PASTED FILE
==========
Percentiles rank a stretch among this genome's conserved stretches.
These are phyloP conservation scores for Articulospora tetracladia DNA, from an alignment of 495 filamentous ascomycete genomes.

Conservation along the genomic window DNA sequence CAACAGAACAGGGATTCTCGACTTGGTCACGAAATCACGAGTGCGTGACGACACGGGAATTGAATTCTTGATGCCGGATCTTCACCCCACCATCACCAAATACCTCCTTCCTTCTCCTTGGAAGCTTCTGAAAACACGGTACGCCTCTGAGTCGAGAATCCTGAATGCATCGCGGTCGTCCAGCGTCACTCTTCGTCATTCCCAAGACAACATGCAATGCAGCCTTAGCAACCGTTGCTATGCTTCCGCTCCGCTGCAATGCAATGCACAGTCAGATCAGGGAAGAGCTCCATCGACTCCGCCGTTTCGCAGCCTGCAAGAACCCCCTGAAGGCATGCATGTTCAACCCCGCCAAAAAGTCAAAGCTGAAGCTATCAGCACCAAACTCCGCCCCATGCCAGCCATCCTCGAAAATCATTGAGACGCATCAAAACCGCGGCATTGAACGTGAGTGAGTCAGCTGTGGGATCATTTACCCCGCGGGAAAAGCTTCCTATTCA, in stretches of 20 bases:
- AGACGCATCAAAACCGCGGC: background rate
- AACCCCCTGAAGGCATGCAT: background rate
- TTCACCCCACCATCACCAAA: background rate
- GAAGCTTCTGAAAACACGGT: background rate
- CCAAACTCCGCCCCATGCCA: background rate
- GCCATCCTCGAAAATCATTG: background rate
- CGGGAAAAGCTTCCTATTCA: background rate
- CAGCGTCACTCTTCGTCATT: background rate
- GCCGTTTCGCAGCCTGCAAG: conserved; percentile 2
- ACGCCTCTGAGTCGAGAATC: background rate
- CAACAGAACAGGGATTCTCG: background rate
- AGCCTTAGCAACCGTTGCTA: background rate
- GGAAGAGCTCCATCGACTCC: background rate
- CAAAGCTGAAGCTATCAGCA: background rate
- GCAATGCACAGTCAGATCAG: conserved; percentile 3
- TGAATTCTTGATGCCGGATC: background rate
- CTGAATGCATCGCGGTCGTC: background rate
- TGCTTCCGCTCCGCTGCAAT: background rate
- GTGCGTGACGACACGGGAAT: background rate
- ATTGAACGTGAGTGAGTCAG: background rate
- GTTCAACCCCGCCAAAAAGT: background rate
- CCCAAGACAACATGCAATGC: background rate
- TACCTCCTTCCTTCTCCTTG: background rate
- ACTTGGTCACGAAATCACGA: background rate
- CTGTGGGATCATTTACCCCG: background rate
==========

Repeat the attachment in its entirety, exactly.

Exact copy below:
Percentiles rank a stretch among this genome's conserved stretches.
These are phyloP conservation scores for Articulospora tetracladia DNA, from an alignment of 495 filamentous ascomycete genomes.

Conservation along the genomic window DNA sequence CAACAGAACAGGGATTCTCGACTTGGTCACGAAATCACGAGTGCGTGACGACACGGGAATTGAATTCTTGATGCCGGATCTTCACCCCACCATCACCAAATACCTCCTTCCTTCTCCTTGGAAGCTTCTGAAAACACGGTACGCCTCTGAGTCGAGAATCCTGAATGCATCGCGGTCGTCCAGCGTCACTCTTCGTCATTCCCAAGACAACATGCAATGCAGCCTTAGCAACCGTTGCTATGCTTCCGCTCCGCTGCAATGCAATGCACAGTCAGATCAGGGAAGAGCTCCATCGACTCCGCCGTTTCGCAGCCTGCAAGAACCCCCTGAAGGCATGCATGTTCAACCCCGCCAAAAAGTCAAAGCTGAAGCTATCAGCACCAAACTCCGCCCCATGCCAGCCATCCTCGAAAATCATTGAGACGCATCAAAACCGCGGCATTGAACGTGAGTGAGTCAGCTGTGGGATCATTTACCCCGCGGGAAAAGCTTCCTATTCA, in stretches of 20 bases:
- AGACGCATCAAAACCGCGGC: background rate
- AACCCCCTGAAGGCATGCAT: background rate
- TTCACCCCACCATCACCAAA: background rate
- GAAGCTTCTGAAAACACGGT: background rate
- CCAAACTCCGCCCCATGCCA: background rate
- GCCATCCTCGAAAATCATTG: background rate
- CGGGAAAAGCTTCCTATTCA: background rate
- CAGCGTCACTCTTCGTCATT: background rate
- GCCGTTTCGCAGCCTGCAAG: conserved; percentile 2
- ACGCCTCTGAGTCGAGAATC: background rate
- CAACAGAACAGGGATTCTCG: background rate
- AGCCTTAGCAACCGTTGCTA: background rate
- GGAAGAGCTCCATCGACTCC: background rate
- CAAAGCTGAAGCTATCAGCA: background rate
- GCAATGCACAGTCAGATCAG: conserved; percentile 3
- TGAATTCTTGATGCCGGATC: background rate
- CTGAATGCATCGCGGTCGTC: background rate
- TGCTTCCGCTCCGCTGCAAT: background rate
- GTGCGTGACGACACGGGAAT: background rate
- ATTGAACGTGAGTGAGTCAG: background rate
- GTTCAACCCCGCCAAAAAGT: background rate
- CCCAAGACAACATGCAATGC: background rate
- TACCTCCTTCCTTCTCCTTG: background rate
- ACTTGGTCACGAAATCACGA: background rate
- CTGTGGGATCATTTACCCCG: background rate